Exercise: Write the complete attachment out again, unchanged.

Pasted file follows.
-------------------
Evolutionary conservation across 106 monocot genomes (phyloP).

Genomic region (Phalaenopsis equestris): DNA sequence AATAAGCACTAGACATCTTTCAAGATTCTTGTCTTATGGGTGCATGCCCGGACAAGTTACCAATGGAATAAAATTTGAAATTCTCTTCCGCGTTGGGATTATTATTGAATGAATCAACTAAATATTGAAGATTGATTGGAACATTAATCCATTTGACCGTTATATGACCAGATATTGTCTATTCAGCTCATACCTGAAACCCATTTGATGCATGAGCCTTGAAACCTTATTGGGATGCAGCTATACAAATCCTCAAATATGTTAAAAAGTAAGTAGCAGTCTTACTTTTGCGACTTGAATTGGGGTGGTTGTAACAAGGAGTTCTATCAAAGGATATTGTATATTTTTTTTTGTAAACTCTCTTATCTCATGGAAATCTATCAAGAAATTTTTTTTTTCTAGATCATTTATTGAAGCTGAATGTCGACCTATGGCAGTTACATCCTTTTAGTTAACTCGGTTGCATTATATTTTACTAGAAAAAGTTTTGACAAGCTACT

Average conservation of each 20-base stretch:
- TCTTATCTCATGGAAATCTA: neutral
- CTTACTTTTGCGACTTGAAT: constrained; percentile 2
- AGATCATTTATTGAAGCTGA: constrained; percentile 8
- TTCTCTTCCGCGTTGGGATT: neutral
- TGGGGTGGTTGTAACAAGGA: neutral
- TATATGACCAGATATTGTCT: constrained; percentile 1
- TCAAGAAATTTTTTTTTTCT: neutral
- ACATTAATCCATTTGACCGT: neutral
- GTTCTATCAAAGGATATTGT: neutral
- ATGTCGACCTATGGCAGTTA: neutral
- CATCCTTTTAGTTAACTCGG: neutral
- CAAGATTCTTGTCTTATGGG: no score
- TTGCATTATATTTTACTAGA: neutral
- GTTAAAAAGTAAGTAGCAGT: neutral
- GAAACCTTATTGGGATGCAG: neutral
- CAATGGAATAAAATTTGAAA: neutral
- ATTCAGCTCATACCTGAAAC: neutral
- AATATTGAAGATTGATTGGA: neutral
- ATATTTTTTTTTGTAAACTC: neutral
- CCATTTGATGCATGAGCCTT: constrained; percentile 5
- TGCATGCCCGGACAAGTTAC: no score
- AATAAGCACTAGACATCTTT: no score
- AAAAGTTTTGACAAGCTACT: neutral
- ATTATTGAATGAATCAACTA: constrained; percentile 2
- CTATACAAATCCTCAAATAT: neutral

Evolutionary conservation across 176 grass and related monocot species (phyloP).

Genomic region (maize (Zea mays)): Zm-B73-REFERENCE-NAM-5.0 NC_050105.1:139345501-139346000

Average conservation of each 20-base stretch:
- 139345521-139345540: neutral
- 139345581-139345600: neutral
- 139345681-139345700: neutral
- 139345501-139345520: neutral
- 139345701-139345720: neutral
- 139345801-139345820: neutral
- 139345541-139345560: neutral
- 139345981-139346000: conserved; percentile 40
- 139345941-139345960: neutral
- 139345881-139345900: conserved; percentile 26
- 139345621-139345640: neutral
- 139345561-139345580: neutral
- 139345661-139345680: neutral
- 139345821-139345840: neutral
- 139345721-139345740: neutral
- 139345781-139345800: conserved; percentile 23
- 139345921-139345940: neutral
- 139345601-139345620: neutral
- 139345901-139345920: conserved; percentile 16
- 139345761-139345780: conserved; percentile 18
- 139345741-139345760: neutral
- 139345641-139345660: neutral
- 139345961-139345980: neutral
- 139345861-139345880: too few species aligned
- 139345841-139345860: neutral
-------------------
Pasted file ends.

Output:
Evolutionary conservation across 106 monocot genomes (phyloP).

Genomic region (Phalaenopsis equestris): DNA sequence AATAAGCACTAGACATCTTTCAAGATTCTTGTCTTATGGGTGCATGCCCGGACAAGTTACCAATGGAATAAAATTTGAAATTCTCTTCCGCGTTGGGATTATTATTGAATGAATCAACTAAATATTGAAGATTGATTGGAACATTAATCCATTTGACCGTTATATGACCAGATATTGTCTATTCAGCTCATACCTGAAACCCATTTGATGCATGAGCCTTGAAACCTTATTGGGATGCAGCTATACAAATCCTCAAATATGTTAAAAAGTAAGTAGCAGTCTTACTTTTGCGACTTGAATTGGGGTGGTTGTAACAAGGAGTTCTATCAAAGGATATTGTATATTTTTTTTTGTAAACTCTCTTATCTCATGGAAATCTATCAAGAAATTTTTTTTTTCTAGATCATTTATTGAAGCTGAATGTCGACCTATGGCAGTTACATCCTTTTAGTTAACTCGGTTGCATTATATTTTACTAGAAAAAGTTTTGACAAGCTACT

Average conservation of each 20-base stretch:
- TCTTATCTCATGGAAATCTA: neutral
- CTTACTTTTGCGACTTGAAT: constrained; percentile 2
- AGATCATTTATTGAAGCTGA: constrained; percentile 8
- TTCTCTTCCGCGTTGGGATT: neutral
- TGGGGTGGTTGTAACAAGGA: neutral
- TATATGACCAGATATTGTCT: constrained; percentile 1
- TCAAGAAATTTTTTTTTTCT: neutral
- ACATTAATCCATTTGACCGT: neutral
- GTTCTATCAAAGGATATTGT: neutral
- ATGTCGACCTATGGCAGTTA: neutral
- CATCCTTTTAGTTAACTCGG: neutral
- CAAGATTCTTGTCTTATGGG: no score
- TTGCATTATATTTTACTAGA: neutral
- GTTAAAAAGTAAGTAGCAGT: neutral
- GAAACCTTATTGGGATGCAG: neutral
- CAATGGAATAAAATTTGAAA: neutral
- ATTCAGCTCATACCTGAAAC: neutral
- AATATTGAAGATTGATTGGA: neutral
- ATATTTTTTTTTGTAAACTC: neutral
- CCATTTGATGCATGAGCCTT: constrained; percentile 5
- TGCATGCCCGGACAAGTTAC: no score
- AATAAGCACTAGACATCTTT: no score
- AAAAGTTTTGACAAGCTACT: neutral
- ATTATTGAATGAATCAACTA: constrained; percentile 2
- CTATACAAATCCTCAAATAT: neutral

Evolutionary conservation across 176 grass and related monocot species (phyloP).

Genomic region (maize (Zea mays)): Zm-B73-REFERENCE-NAM-5.0 NC_050105.1:139345501-139346000

Average conservation of each 20-base stretch:
- 139345521-139345540: neutral
- 139345581-139345600: neutral
- 139345681-139345700: neutral
- 139345501-139345520: neutral
- 139345701-139345720: neutral
- 139345801-139345820: neutral
- 139345541-139345560: neutral
- 139345981-139346000: conserved; percentile 40
- 139345941-139345960: neutral
- 139345881-139345900: conserved; percentile 26
- 139345621-139345640: neutral
- 139345561-139345580: neutral
- 139345661-139345680: neutral
- 139345821-139345840: neutral
- 139345721-139345740: neutral
- 139345781-139345800: conserved; percentile 23
- 139345921-139345940: neutral
- 139345601-139345620: neutral
- 139345901-139345920: conserved; percentile 16
- 139345761-139345780: conserved; percentile 18
- 139345741-139345760: neutral
- 139345641-139345660: neutral
- 139345961-139345980: neutral
- 139345861-139345880: too few species aligned
- 139345841-139345860: neutral